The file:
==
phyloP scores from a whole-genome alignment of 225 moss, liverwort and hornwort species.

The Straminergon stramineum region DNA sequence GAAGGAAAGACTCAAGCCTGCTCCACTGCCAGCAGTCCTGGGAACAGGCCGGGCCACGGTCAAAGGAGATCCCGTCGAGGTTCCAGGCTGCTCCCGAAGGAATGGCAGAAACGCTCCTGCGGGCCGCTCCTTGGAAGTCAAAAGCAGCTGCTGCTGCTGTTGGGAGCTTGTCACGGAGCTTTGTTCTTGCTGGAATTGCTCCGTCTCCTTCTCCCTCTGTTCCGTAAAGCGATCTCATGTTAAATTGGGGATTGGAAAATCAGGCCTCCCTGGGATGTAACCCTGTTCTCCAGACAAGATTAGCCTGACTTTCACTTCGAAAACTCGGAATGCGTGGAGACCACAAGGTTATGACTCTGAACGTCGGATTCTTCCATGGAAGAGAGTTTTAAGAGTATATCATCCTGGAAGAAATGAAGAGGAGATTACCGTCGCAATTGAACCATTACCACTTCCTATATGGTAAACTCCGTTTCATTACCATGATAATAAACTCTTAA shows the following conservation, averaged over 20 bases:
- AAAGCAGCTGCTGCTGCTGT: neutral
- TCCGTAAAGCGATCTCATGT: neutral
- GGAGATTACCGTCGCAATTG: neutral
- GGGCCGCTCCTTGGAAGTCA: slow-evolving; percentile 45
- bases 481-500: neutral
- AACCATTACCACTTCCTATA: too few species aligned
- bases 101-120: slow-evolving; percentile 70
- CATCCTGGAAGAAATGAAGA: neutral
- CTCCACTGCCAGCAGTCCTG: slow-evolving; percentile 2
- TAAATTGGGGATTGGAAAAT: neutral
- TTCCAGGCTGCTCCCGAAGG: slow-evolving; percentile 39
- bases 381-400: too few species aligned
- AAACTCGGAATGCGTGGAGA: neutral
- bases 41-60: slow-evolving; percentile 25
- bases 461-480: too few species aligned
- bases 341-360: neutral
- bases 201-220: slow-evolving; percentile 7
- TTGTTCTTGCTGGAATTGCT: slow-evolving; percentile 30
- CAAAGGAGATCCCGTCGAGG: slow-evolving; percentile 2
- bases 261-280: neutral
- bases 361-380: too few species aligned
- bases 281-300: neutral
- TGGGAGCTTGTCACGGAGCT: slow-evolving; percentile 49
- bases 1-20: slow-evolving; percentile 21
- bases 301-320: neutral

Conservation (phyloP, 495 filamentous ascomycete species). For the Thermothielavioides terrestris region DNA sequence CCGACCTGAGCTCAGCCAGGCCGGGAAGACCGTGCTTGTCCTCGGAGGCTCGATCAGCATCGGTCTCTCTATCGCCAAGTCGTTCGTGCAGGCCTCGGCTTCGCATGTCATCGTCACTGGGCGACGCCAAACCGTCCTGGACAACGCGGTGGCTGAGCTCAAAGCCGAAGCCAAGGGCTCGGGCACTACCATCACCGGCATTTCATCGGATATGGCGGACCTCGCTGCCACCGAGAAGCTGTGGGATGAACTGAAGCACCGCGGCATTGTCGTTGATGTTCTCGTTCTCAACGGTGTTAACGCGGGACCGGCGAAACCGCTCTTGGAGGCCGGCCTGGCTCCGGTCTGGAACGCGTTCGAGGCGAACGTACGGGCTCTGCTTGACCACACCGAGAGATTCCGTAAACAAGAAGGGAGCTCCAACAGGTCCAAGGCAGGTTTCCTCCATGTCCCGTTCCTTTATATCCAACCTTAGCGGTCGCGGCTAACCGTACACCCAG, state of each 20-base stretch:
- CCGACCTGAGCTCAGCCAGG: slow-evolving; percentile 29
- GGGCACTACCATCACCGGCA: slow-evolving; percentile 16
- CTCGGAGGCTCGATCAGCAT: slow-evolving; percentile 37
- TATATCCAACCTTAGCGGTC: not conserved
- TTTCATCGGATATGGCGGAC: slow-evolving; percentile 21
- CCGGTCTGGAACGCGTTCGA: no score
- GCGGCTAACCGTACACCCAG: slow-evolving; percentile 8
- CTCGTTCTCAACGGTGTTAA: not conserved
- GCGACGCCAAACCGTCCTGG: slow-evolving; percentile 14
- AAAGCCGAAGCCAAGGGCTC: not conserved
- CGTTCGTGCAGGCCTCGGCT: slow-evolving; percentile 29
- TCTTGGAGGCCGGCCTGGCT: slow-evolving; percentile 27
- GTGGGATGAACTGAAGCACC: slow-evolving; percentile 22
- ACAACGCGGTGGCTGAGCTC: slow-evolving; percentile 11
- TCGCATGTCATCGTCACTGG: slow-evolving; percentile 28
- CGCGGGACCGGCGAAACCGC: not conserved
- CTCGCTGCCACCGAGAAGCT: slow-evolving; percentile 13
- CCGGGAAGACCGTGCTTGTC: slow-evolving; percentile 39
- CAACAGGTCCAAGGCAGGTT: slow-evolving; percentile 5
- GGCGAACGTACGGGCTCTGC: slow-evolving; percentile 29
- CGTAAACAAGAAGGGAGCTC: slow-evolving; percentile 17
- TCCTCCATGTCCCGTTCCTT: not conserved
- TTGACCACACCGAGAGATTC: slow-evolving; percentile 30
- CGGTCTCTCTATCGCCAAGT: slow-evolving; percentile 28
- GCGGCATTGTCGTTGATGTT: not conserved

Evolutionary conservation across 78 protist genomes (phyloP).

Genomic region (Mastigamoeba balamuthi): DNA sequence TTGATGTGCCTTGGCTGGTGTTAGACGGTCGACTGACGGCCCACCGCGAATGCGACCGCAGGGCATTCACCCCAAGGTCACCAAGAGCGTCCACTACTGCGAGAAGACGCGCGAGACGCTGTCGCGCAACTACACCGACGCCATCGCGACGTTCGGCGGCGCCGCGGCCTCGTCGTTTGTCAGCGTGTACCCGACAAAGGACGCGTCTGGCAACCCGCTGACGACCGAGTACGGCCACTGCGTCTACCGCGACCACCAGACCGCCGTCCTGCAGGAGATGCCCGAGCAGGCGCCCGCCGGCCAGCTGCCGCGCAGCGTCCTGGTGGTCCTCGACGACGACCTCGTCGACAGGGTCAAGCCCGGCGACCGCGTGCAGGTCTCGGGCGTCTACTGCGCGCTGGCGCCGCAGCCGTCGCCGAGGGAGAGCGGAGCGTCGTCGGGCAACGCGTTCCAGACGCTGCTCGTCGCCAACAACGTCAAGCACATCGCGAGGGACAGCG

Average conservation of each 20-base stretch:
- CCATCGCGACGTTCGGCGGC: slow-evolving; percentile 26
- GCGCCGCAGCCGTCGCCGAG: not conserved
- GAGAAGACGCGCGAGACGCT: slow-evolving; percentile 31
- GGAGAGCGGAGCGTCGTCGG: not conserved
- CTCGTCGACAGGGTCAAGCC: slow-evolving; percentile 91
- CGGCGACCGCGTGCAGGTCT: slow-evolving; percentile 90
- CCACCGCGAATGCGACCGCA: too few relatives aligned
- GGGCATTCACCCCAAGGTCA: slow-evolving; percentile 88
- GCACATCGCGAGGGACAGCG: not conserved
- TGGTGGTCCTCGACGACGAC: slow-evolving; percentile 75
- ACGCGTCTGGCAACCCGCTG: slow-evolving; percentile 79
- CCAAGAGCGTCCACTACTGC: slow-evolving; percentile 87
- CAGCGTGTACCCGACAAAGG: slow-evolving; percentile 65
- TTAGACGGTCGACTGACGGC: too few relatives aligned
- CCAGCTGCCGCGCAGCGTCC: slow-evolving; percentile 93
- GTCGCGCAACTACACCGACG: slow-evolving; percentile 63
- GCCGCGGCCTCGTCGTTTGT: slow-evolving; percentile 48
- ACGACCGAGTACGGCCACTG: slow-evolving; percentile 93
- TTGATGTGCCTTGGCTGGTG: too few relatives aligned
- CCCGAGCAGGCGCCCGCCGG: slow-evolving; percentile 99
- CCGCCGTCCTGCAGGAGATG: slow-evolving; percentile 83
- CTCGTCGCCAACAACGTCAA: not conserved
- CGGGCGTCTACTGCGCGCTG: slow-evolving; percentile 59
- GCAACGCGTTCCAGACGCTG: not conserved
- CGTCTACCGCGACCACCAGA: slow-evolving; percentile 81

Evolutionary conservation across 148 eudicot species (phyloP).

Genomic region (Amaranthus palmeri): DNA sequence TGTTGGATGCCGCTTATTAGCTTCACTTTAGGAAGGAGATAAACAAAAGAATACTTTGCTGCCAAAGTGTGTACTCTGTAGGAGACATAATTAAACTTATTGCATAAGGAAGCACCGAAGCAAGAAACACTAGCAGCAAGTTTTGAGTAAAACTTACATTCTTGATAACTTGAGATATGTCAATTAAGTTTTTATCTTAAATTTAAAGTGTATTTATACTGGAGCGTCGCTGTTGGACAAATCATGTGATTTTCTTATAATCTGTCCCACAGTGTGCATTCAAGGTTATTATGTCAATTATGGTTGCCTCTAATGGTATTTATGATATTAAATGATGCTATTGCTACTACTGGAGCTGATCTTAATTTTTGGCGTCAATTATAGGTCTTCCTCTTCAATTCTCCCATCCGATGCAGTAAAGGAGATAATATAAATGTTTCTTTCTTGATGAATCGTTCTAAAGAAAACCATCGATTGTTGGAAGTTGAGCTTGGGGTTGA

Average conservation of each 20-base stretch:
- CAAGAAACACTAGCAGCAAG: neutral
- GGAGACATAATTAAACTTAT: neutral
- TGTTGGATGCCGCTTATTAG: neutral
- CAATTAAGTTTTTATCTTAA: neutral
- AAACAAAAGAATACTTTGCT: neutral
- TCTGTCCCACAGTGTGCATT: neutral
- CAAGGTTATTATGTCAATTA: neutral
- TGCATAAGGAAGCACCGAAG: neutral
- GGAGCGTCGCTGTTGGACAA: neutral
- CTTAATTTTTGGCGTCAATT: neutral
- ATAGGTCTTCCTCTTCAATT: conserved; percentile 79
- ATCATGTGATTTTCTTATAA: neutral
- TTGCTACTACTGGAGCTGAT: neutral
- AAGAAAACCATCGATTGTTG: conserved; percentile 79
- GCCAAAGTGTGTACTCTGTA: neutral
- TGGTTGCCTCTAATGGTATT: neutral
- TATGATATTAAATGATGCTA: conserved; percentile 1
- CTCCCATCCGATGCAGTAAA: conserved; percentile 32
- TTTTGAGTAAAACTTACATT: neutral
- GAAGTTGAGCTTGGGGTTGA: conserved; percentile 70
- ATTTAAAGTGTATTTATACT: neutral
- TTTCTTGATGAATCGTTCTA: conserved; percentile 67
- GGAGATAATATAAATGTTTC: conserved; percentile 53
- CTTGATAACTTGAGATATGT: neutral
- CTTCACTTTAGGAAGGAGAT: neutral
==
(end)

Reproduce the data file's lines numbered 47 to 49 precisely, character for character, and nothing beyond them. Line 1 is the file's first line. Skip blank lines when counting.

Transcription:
- CAACAGGTCCAAGGCAGGTT: slow-evolving; percentile 5
- GGCGAACGTACGGGCTCTGC: slow-evolving; percentile 29
- CGTAAACAAGAAGGGAGCTC: slow-evolving; percentile 17